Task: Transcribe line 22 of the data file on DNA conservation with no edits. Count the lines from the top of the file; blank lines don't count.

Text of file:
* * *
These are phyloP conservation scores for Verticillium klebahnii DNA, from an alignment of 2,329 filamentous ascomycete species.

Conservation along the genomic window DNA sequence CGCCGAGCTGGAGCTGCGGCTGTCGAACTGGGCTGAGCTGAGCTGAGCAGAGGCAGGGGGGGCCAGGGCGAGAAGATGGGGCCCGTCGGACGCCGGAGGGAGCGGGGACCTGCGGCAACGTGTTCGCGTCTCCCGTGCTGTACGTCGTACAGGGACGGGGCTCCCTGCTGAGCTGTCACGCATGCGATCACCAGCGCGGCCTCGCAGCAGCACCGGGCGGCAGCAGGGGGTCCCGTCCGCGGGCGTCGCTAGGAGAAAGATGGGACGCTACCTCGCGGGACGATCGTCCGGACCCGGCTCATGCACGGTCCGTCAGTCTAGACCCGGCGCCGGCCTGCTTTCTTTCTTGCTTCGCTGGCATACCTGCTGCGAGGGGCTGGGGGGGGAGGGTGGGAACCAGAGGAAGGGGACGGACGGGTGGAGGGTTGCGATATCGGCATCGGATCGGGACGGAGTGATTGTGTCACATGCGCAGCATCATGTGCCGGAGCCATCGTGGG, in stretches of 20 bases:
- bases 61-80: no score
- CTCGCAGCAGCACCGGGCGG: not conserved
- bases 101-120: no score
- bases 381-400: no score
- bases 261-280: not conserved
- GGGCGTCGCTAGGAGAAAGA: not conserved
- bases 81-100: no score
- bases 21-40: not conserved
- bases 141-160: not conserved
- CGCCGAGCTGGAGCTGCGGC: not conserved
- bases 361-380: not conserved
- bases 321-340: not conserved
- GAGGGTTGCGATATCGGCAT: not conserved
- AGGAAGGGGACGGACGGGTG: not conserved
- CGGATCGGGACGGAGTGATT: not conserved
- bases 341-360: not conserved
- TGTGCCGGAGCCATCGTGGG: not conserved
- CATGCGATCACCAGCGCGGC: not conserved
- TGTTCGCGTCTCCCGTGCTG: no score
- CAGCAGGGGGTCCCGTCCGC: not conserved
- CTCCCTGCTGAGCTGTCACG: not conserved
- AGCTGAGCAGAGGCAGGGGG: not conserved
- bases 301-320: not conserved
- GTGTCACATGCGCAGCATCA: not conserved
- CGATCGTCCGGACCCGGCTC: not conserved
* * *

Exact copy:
- CAGCAGGGGGTCCCGTCCGC: not conserved